For me to affirm people means affirming them where they are, not where I think they should be. And so when someone I am serving comes to me and says, “I’m discerning a calling to celibacy”—in my beautiful, glittery, inclusive church, of all places!—the only appropriate response from me is, “Wonderful, tell me more. Let’s walk and discern this together. Let’s connect you with other people who are living out this vocation so that you can see if this is indeed something that God has gifted you for. Let’s pray together. And let’s eat.”

I say, “Let’s eat” because those hunks of Jesus’ flesh and sips of his tawny porto blood are the very meats that have sustained me on my journey to allowing myself to be included in the Christian community and to find my own calling as a priest, a gay man, a Christian. Such should be our response to anyone who comes to us priests and pastors with questions about their vocation.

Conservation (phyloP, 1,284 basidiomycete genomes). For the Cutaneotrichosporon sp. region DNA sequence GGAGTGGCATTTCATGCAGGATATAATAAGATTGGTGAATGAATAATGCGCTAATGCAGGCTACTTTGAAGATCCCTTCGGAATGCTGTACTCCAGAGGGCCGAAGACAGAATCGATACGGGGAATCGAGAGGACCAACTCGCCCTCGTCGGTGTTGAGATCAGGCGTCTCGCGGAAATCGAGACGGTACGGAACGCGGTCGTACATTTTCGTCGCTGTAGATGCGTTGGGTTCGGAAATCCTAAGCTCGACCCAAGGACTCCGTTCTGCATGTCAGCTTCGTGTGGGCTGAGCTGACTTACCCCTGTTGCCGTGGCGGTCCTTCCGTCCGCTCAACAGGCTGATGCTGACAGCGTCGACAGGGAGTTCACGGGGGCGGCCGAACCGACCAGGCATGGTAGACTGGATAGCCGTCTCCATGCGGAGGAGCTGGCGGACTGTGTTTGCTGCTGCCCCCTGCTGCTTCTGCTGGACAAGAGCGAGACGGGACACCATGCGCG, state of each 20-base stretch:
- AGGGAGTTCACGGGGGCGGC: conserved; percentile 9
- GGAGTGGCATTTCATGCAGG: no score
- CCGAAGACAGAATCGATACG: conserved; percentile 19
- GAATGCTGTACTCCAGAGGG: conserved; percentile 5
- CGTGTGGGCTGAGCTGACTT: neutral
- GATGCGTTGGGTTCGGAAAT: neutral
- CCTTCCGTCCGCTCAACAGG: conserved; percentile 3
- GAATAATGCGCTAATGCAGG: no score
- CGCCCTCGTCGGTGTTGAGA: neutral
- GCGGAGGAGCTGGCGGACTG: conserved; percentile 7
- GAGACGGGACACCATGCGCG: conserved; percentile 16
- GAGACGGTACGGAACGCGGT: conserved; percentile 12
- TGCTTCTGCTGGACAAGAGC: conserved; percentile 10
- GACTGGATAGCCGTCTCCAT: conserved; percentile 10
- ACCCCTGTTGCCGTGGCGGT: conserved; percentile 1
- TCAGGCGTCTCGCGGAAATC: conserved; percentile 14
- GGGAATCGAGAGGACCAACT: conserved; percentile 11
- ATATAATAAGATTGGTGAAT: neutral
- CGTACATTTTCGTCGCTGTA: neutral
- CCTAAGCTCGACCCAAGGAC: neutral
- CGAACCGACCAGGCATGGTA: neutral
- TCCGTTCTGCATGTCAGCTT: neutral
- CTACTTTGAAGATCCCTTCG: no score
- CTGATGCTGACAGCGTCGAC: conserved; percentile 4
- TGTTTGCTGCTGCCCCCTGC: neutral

For someone to open up to me about this, whether “I’m discerning celibacy” or “I’m discerning the priesthood” or “I think I want to marry my significant other” or “I don’t think marriage is right for us” or “I think I might be trans” or any such deep place of questioning is an invitation into a sacred trust. To be invited into someone’s journey of vocation is to be invited into a place carved out by God for God in that person’s life—it is where that person will meet God and work out their salvation, where they will find their deeper vocation to become Christs in the world. Would it be right to tread on that sacred ground by imposing our will for that person’s vocation on them? The answer should be clear.